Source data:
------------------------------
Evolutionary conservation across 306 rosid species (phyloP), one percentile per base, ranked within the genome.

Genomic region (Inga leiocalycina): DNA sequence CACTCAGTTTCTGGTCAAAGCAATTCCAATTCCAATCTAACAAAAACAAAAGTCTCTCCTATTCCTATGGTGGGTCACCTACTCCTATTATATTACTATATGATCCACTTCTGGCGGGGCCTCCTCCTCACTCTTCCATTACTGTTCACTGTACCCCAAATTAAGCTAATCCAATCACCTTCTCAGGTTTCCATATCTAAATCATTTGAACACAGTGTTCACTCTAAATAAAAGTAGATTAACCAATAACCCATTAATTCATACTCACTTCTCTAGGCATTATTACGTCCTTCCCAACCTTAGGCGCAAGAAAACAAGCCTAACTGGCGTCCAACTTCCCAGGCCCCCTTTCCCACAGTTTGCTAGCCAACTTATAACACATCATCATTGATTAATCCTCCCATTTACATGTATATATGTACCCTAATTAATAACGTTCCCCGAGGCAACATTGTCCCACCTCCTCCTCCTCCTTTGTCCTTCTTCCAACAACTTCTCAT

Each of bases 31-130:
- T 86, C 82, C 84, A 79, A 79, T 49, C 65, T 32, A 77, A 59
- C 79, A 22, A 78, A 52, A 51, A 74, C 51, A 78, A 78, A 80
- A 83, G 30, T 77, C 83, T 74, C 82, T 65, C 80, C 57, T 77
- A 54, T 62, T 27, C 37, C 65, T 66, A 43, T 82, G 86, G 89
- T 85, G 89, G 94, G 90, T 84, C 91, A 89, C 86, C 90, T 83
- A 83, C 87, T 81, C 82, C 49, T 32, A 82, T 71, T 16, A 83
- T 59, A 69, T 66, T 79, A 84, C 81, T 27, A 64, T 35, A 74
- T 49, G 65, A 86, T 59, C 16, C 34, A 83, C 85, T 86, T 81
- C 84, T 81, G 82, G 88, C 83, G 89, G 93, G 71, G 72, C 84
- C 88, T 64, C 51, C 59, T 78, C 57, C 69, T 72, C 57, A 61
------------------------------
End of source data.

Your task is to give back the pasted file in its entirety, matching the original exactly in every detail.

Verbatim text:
Evolutionary conservation across 306 rosid species (phyloP), one percentile per base, ranked within the genome.

Genomic region (Inga leiocalycina): DNA sequence CACTCAGTTTCTGGTCAAAGCAATTCCAATTCCAATCTAACAAAAACAAAAGTCTCTCCTATTCCTATGGTGGGTCACCTACTCCTATTATATTACTATATGATCCACTTCTGGCGGGGCCTCCTCCTCACTCTTCCATTACTGTTCACTGTACCCCAAATTAAGCTAATCCAATCACCTTCTCAGGTTTCCATATCTAAATCATTTGAACACAGTGTTCACTCTAAATAAAAGTAGATTAACCAATAACCCATTAATTCATACTCACTTCTCTAGGCATTATTACGTCCTTCCCAACCTTAGGCGCAAGAAAACAAGCCTAACTGGCGTCCAACTTCCCAGGCCCCCTTTCCCACAGTTTGCTAGCCAACTTATAACACATCATCATTGATTAATCCTCCCATTTACATGTATATATGTACCCTAATTAATAACGTTCCCCGAGGCAACATTGTCCCACCTCCTCCTCCTCCTTTGTCCTTCTTCCAACAACTTCTCAT

Each of bases 31-130:
- T 86, C 82, C 84, A 79, A 79, T 49, C 65, T 32, A 77, A 59
- C 79, A 22, A 78, A 52, A 51, A 74, C 51, A 78, A 78, A 80
- A 83, G 30, T 77, C 83, T 74, C 82, T 65, C 80, C 57, T 77
- A 54, T 62, T 27, C 37, C 65, T 66, A 43, T 82, G 86, G 89
- T 85, G 89, G 94, G 90, T 84, C 91, A 89, C 86, C 90, T 83
- A 83, C 87, T 81, C 82, C 49, T 32, A 82, T 71, T 16, A 83
- T 59, A 69, T 66, T 79, A 84, C 81, T 27, A 64, T 35, A 74
- T 49, G 65, A 86, T 59, C 16, C 34, A 83, C 85, T 86, T 81
- C 84, T 81, G 82, G 88, C 83, G 89, G 93, G 71, G 72, C 84
- C 88, T 64, C 51, C 59, T 78, C 57, C 69, T 72, C 57, A 61